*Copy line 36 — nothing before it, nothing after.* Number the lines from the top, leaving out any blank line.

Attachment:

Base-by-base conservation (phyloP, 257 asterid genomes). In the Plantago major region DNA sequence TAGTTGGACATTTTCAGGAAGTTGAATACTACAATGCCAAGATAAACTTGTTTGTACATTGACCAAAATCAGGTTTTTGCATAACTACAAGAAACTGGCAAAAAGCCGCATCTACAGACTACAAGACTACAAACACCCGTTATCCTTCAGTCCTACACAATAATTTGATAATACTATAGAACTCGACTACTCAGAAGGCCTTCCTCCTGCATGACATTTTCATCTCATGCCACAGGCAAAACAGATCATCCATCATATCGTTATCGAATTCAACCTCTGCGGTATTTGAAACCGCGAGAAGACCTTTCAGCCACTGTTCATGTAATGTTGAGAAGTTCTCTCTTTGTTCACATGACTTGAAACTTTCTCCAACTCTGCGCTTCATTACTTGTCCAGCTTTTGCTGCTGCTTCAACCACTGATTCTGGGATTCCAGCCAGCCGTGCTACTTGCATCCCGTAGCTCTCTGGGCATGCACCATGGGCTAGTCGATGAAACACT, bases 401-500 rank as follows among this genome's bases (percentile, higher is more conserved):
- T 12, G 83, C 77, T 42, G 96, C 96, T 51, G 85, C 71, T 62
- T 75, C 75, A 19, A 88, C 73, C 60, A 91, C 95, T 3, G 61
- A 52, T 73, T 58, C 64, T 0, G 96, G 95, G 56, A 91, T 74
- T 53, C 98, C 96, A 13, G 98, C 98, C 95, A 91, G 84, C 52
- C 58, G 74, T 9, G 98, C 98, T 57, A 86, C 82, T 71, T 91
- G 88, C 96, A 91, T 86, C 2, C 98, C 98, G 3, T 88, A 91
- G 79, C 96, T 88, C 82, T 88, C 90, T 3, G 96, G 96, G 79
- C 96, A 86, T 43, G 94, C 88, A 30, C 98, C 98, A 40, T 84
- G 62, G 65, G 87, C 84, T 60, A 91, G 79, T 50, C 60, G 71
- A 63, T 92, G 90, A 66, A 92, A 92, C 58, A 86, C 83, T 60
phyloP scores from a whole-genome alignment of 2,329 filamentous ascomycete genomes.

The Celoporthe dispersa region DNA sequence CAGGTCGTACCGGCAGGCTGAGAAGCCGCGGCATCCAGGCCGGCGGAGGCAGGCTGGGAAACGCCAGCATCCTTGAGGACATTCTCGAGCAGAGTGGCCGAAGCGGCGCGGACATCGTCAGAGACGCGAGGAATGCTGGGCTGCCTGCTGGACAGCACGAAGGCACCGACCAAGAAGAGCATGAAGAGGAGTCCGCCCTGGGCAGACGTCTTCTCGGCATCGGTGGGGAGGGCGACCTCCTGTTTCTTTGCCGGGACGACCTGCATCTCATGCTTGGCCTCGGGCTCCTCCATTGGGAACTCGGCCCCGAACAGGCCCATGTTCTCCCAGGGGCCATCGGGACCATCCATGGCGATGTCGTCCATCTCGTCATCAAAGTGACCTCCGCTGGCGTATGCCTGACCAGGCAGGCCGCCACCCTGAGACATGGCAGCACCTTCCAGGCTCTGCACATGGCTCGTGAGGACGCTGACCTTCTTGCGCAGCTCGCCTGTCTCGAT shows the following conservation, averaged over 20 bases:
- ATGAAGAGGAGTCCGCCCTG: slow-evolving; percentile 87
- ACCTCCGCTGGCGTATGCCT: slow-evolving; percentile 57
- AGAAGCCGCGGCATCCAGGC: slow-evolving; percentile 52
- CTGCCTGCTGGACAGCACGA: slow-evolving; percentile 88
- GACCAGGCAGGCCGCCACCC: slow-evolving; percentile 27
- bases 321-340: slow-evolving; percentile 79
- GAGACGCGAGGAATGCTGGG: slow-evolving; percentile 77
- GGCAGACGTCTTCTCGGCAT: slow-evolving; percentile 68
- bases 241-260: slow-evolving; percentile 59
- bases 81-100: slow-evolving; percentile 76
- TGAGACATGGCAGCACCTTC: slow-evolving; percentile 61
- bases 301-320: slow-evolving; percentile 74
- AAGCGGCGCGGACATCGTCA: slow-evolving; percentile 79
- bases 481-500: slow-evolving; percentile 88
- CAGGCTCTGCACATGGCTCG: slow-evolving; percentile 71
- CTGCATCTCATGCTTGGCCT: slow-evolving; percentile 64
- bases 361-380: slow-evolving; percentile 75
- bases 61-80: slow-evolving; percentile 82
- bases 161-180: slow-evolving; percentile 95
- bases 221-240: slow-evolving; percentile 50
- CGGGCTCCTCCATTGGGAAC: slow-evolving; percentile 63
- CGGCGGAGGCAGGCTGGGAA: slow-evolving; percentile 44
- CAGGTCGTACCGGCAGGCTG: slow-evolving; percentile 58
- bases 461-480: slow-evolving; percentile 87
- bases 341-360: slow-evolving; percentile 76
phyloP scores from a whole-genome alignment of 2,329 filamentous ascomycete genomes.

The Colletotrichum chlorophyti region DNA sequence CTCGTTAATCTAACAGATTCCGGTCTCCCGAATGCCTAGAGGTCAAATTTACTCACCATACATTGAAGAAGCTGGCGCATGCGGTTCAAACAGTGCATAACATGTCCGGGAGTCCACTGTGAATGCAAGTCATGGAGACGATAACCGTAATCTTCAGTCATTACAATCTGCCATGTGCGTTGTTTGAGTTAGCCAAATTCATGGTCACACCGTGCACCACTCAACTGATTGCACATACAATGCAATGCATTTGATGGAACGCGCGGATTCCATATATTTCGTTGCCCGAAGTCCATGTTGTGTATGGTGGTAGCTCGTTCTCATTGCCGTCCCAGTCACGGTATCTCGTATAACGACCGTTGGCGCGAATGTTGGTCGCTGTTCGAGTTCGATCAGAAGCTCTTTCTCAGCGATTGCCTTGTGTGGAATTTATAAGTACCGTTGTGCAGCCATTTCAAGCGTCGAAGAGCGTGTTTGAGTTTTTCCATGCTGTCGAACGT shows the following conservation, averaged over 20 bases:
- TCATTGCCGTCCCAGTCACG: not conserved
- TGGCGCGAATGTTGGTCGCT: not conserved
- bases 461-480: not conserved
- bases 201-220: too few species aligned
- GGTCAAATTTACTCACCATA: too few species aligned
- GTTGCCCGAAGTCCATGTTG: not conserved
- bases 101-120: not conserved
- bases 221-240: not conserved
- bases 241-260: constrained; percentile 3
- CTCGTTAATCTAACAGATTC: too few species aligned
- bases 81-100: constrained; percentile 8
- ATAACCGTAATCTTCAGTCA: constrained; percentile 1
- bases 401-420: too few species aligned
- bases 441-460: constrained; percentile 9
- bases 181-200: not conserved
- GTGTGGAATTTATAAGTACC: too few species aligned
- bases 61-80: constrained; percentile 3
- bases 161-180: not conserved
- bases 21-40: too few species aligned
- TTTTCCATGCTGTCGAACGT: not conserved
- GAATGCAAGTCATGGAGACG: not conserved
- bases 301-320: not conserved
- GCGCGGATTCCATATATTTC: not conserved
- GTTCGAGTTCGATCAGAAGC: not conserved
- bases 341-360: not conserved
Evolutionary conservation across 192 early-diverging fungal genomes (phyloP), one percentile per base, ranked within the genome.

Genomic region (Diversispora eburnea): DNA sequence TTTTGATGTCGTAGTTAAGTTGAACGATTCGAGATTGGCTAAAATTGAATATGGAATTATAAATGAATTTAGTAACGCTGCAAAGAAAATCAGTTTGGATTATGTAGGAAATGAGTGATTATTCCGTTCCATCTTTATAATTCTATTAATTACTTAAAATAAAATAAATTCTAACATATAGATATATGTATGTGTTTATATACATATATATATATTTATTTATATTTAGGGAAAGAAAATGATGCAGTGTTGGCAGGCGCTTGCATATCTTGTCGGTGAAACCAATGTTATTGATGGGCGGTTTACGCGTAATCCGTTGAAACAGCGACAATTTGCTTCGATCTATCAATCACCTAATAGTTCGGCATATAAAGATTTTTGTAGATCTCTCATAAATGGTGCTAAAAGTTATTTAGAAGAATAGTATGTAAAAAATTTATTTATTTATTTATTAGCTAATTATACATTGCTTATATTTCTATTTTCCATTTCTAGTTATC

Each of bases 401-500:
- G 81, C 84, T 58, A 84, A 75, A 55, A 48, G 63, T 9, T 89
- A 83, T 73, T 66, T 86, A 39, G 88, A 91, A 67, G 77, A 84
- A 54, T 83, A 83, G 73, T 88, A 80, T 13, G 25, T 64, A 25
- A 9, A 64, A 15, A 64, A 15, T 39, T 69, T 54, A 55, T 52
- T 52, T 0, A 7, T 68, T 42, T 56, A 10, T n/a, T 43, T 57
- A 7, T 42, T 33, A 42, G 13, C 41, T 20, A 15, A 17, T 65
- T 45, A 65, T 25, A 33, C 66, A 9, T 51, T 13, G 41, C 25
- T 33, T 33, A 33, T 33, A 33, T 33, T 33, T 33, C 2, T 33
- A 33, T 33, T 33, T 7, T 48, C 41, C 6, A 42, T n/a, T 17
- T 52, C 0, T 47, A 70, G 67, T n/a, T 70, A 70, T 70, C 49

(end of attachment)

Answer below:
- CAGGTCGTACCGGCAGGCTG: slow-evolving; percentile 58